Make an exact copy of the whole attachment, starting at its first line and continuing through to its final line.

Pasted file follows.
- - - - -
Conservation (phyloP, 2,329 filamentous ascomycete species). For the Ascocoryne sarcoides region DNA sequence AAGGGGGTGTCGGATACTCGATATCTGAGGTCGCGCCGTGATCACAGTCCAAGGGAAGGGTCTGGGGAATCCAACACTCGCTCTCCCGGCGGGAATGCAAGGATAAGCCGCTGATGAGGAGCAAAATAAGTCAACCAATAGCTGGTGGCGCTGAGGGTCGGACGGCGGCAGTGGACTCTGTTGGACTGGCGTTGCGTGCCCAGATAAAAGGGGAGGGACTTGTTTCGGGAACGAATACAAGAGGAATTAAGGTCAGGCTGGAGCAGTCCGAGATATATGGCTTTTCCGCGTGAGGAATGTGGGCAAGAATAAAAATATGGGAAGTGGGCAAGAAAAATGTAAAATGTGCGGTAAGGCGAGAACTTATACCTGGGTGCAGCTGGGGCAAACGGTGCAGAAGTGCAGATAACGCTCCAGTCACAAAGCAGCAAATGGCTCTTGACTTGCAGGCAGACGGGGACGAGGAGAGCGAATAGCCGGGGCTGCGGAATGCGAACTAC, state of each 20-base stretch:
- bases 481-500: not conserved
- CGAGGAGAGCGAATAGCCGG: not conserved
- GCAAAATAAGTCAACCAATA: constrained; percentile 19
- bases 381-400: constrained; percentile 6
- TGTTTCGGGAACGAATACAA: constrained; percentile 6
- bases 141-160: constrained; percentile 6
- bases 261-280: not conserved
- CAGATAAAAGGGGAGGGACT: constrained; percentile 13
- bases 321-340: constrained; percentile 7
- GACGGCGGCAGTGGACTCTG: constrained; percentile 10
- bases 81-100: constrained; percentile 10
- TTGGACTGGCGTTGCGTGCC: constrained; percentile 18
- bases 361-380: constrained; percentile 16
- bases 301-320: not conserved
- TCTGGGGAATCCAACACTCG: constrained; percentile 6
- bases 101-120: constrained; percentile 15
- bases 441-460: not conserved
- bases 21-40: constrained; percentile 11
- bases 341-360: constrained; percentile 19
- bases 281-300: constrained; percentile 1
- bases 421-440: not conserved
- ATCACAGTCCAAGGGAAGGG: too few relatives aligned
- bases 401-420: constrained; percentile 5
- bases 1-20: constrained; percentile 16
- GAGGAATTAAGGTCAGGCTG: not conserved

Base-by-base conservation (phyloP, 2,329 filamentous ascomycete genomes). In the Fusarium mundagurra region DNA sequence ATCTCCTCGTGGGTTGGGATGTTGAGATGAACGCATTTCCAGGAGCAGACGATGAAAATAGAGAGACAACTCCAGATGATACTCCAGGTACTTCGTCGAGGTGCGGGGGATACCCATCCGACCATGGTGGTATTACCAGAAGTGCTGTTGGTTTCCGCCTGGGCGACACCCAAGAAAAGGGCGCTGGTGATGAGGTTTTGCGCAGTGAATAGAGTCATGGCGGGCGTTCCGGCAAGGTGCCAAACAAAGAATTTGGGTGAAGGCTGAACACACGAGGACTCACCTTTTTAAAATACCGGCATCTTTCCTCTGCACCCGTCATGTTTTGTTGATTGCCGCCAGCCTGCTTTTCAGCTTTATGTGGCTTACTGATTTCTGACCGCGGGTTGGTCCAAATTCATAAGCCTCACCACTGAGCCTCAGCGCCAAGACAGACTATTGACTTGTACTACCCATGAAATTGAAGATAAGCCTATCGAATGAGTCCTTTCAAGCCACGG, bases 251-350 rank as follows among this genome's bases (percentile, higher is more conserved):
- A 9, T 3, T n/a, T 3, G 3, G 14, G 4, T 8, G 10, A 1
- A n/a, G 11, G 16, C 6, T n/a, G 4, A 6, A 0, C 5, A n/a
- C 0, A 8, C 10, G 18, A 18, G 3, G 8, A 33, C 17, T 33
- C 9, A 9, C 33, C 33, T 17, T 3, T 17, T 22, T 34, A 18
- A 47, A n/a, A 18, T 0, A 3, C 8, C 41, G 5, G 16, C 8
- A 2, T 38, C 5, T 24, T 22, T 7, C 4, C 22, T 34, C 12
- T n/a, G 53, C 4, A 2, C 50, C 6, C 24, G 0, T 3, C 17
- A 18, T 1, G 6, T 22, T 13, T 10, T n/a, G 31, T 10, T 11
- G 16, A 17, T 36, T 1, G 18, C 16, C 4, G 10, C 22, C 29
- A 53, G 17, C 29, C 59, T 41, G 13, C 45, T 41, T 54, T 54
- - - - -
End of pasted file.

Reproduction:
Conservation (phyloP, 2,329 filamentous ascomycete species). For the Ascocoryne sarcoides region DNA sequence AAGGGGGTGTCGGATACTCGATATCTGAGGTCGCGCCGTGATCACAGTCCAAGGGAAGGGTCTGGGGAATCCAACACTCGCTCTCCCGGCGGGAATGCAAGGATAAGCCGCTGATGAGGAGCAAAATAAGTCAACCAATAGCTGGTGGCGCTGAGGGTCGGACGGCGGCAGTGGACTCTGTTGGACTGGCGTTGCGTGCCCAGATAAAAGGGGAGGGACTTGTTTCGGGAACGAATACAAGAGGAATTAAGGTCAGGCTGGAGCAGTCCGAGATATATGGCTTTTCCGCGTGAGGAATGTGGGCAAGAATAAAAATATGGGAAGTGGGCAAGAAAAATGTAAAATGTGCGGTAAGGCGAGAACTTATACCTGGGTGCAGCTGGGGCAAACGGTGCAGAAGTGCAGATAACGCTCCAGTCACAAAGCAGCAAATGGCTCTTGACTTGCAGGCAGACGGGGACGAGGAGAGCGAATAGCCGGGGCTGCGGAATGCGAACTAC, state of each 20-base stretch:
- bases 481-500: not conserved
- CGAGGAGAGCGAATAGCCGG: not conserved
- GCAAAATAAGTCAACCAATA: constrained; percentile 19
- bases 381-400: constrained; percentile 6
- TGTTTCGGGAACGAATACAA: constrained; percentile 6
- bases 141-160: constrained; percentile 6
- bases 261-280: not conserved
- CAGATAAAAGGGGAGGGACT: constrained; percentile 13
- bases 321-340: constrained; percentile 7
- GACGGCGGCAGTGGACTCTG: constrained; percentile 10
- bases 81-100: constrained; percentile 10
- TTGGACTGGCGTTGCGTGCC: constrained; percentile 18
- bases 361-380: constrained; percentile 16
- bases 301-320: not conserved
- TCTGGGGAATCCAACACTCG: constrained; percentile 6
- bases 101-120: constrained; percentile 15
- bases 441-460: not conserved
- bases 21-40: constrained; percentile 11
- bases 341-360: constrained; percentile 19
- bases 281-300: constrained; percentile 1
- bases 421-440: not conserved
- ATCACAGTCCAAGGGAAGGG: too few relatives aligned
- bases 401-420: constrained; percentile 5
- bases 1-20: constrained; percentile 16
- GAGGAATTAAGGTCAGGCTG: not conserved

Base-by-base conservation (phyloP, 2,329 filamentous ascomycete genomes). In the Fusarium mundagurra region DNA sequence ATCTCCTCGTGGGTTGGGATGTTGAGATGAACGCATTTCCAGGAGCAGACGATGAAAATAGAGAGACAACTCCAGATGATACTCCAGGTACTTCGTCGAGGTGCGGGGGATACCCATCCGACCATGGTGGTATTACCAGAAGTGCTGTTGGTTTCCGCCTGGGCGACACCCAAGAAAAGGGCGCTGGTGATGAGGTTTTGCGCAGTGAATAGAGTCATGGCGGGCGTTCCGGCAAGGTGCCAAACAAAGAATTTGGGTGAAGGCTGAACACACGAGGACTCACCTTTTTAAAATACCGGCATCTTTCCTCTGCACCCGTCATGTTTTGTTGATTGCCGCCAGCCTGCTTTTCAGCTTTATGTGGCTTACTGATTTCTGACCGCGGGTTGGTCCAAATTCATAAGCCTCACCACTGAGCCTCAGCGCCAAGACAGACTATTGACTTGTACTACCCATGAAATTGAAGATAAGCCTATCGAATGAGTCCTTTCAAGCCACGG, bases 251-350 rank as follows among this genome's bases (percentile, higher is more conserved):
- A 9, T 3, T n/a, T 3, G 3, G 14, G 4, T 8, G 10, A 1
- A n/a, G 11, G 16, C 6, T n/a, G 4, A 6, A 0, C 5, A n/a
- C 0, A 8, C 10, G 18, A 18, G 3, G 8, A 33, C 17, T 33
- C 9, A 9, C 33, C 33, T 17, T 3, T 17, T 22, T 34, A 18
- A 47, A n/a, A 18, T 0, A 3, C 8, C 41, G 5, G 16, C 8
- A 2, T 38, C 5, T 24, T 22, T 7, C 4, C 22, T 34, C 12
- T n/a, G 53, C 4, A 2, C 50, C 6, C 24, G 0, T 3, C 17
- A 18, T 1, G 6, T 22, T 13, T 10, T n/a, G 31, T 10, T 11
- G 16, A 17, T 36, T 1, G 18, C 16, C 4, G 10, C 22, C 29
- A 53, G 17, C 29, C 59, T 41, G 13, C 45, T 41, T 54, T 54